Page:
From here it was pleasant easy walking as we made our way to High Stile & High Crag along the wide ridge. One or two others walkers up here, not overly populated, just a few folk enjoying the conditions and views. there was also a few rock climbers doing their thing on some steep looking crags. Looked good fun. We also spotted one or two paragliders in the distance and they must of had the best view in the lakes it was that clear.
The way forward to High Stile & High Crag

Pano of the fells over and beyond Buttermere

Spot the "smiley face"
Looking down on our route so far and beyond
High Stile Summit
Summit views over to the Scafell's, the Gables and Pillar in the foreground
Resting & geo-cacheing
High crag summit
Steep descent of High Crag
When we descended off High Crag we took a short cut route back to the path along side Buttermere as we needed to be back at the cars so missing out on going round onto Scarth Gap Pass under haystacks. Just basically straight down following sheep trails and a faint path. Not sure how much time it saved but it seemed a good idea at the time, like they always do :-) Once on the path it was just a good gentle walk along the shore and back to the car. As it was still warm and quite still, there was some good reflection to be had on Buttermere showing what a great day it was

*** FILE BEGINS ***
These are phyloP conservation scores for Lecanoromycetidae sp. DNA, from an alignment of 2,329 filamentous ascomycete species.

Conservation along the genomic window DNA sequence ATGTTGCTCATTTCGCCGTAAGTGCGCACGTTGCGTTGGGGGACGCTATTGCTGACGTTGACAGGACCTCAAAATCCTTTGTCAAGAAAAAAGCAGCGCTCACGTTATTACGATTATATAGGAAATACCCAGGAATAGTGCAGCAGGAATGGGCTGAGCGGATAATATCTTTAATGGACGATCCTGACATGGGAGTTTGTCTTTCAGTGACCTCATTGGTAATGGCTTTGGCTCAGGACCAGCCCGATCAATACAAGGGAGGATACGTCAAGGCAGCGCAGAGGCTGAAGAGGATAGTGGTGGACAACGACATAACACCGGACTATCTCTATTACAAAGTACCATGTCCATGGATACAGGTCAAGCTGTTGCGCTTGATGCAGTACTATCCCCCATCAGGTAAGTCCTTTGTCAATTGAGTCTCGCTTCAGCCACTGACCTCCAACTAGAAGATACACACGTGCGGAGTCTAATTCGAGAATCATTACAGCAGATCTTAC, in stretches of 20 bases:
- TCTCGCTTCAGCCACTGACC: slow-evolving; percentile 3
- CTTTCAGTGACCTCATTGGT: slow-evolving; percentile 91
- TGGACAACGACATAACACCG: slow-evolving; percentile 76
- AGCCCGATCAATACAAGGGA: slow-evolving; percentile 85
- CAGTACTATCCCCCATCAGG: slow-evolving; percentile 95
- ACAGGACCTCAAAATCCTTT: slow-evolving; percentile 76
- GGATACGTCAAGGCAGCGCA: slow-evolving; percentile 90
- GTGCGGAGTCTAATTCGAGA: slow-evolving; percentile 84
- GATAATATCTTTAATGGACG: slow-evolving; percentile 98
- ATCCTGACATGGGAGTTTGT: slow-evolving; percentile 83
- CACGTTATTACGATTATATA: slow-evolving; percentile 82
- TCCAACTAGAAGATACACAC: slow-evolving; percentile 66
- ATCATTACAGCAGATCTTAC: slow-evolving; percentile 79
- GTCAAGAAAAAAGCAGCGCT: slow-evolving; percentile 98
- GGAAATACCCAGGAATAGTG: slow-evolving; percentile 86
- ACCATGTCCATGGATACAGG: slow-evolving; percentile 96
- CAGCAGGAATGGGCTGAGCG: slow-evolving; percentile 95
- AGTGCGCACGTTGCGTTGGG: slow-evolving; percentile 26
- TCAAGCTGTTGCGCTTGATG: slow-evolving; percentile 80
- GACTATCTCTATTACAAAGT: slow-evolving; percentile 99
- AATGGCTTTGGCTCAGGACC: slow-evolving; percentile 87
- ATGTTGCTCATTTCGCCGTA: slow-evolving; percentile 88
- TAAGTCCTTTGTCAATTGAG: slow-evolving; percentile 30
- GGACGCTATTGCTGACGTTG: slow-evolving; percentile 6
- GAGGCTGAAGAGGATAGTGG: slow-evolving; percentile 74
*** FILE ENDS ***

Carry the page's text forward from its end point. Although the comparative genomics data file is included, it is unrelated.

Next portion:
Looking over to Fleetwith Pike before the short cut descent
Looking back along the shore path to Fleetwith Pike
Arty reflections on Buttermere
Real reflections on Buttermere
Stacy enjoying a last refreshing dip
Fleetwith Pike through the trees
This was another great day in great company in great weather. thanks to Dave, Tom, Richard, Sioban, Catherine and her three excellent and well behaved dogs. Till the next time :-)

After I left the campsite I stopped off for a few minutes at Derwent water just as the sun was going down. Perfect end to a perfect day

Friday, 22 August 2014

Old Quarries, Waterfalls And A Resevoir

The weekend of August 17th/18th, OK, Sunday & Monday, saw us spend a night glamping in a Camping Pod at Bryn Dinas, Snowdonia. A first for us and although we thought it was a bit on the expensive side, it was a good way to spend what was a very wet night. Dry during the day but wet and windy in the early hours made us glad we chose this to a soggy night in the tent!